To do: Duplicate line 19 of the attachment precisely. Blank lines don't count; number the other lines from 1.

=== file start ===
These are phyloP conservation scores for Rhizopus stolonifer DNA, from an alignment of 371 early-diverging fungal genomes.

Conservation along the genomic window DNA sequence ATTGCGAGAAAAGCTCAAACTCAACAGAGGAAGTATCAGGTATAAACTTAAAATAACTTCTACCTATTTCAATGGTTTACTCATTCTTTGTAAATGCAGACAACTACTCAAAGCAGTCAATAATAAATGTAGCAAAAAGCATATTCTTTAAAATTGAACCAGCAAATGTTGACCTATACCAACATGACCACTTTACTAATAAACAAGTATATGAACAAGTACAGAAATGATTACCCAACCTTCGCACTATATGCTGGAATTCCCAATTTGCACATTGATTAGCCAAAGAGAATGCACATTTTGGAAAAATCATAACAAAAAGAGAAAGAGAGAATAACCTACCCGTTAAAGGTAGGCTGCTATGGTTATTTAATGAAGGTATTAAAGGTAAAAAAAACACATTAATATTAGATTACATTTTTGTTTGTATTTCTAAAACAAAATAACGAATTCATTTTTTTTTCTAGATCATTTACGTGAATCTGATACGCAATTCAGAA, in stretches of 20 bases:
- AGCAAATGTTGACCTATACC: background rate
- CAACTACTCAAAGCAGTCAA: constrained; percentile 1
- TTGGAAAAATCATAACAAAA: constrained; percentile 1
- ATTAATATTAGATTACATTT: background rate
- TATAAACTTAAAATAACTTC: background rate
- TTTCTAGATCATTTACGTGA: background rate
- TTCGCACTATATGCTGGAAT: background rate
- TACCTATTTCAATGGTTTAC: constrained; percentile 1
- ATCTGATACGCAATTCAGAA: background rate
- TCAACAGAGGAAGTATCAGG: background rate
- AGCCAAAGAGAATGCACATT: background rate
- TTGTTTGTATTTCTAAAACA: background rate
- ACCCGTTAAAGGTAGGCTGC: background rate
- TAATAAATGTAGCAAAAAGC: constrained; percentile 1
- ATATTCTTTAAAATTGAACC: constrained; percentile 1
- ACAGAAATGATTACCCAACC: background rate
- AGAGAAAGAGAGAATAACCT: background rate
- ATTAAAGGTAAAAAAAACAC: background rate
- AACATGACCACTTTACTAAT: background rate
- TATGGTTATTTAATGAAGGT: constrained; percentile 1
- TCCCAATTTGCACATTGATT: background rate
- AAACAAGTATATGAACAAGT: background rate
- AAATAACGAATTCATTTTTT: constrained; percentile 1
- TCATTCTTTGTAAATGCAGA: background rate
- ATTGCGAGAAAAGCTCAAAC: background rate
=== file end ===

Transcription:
- AGAGAAAGAGAGAATAACCT: background rate